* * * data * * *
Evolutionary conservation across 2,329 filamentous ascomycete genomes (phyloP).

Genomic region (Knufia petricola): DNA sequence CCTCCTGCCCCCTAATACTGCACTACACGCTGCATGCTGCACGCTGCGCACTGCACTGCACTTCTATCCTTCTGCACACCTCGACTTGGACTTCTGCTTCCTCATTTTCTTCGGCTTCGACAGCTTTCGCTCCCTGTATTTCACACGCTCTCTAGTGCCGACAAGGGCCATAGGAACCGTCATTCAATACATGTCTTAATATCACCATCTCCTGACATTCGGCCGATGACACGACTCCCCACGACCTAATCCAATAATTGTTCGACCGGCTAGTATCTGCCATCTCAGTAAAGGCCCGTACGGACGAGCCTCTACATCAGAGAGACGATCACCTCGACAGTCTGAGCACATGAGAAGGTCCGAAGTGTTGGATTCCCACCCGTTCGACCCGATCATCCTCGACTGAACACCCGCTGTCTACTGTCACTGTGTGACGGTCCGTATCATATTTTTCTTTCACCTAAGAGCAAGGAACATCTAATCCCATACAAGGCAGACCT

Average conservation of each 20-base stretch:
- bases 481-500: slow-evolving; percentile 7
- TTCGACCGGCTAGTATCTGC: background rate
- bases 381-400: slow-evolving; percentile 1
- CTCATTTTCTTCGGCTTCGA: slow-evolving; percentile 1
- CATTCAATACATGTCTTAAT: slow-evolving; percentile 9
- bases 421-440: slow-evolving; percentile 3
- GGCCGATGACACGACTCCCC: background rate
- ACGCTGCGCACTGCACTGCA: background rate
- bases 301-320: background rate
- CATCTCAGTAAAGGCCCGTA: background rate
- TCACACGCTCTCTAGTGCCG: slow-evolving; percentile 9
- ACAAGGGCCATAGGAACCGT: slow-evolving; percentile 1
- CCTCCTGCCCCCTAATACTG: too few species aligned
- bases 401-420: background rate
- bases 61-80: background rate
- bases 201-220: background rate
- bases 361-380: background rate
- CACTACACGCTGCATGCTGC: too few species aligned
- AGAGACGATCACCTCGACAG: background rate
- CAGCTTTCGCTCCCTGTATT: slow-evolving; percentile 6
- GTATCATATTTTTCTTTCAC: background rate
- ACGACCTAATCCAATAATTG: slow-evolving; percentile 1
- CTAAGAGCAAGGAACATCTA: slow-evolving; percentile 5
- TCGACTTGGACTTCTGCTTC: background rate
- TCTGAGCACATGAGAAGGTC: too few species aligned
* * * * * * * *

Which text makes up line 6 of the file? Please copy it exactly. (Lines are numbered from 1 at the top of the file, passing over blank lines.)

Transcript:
- bases 381-400: slow-evolving; percentile 1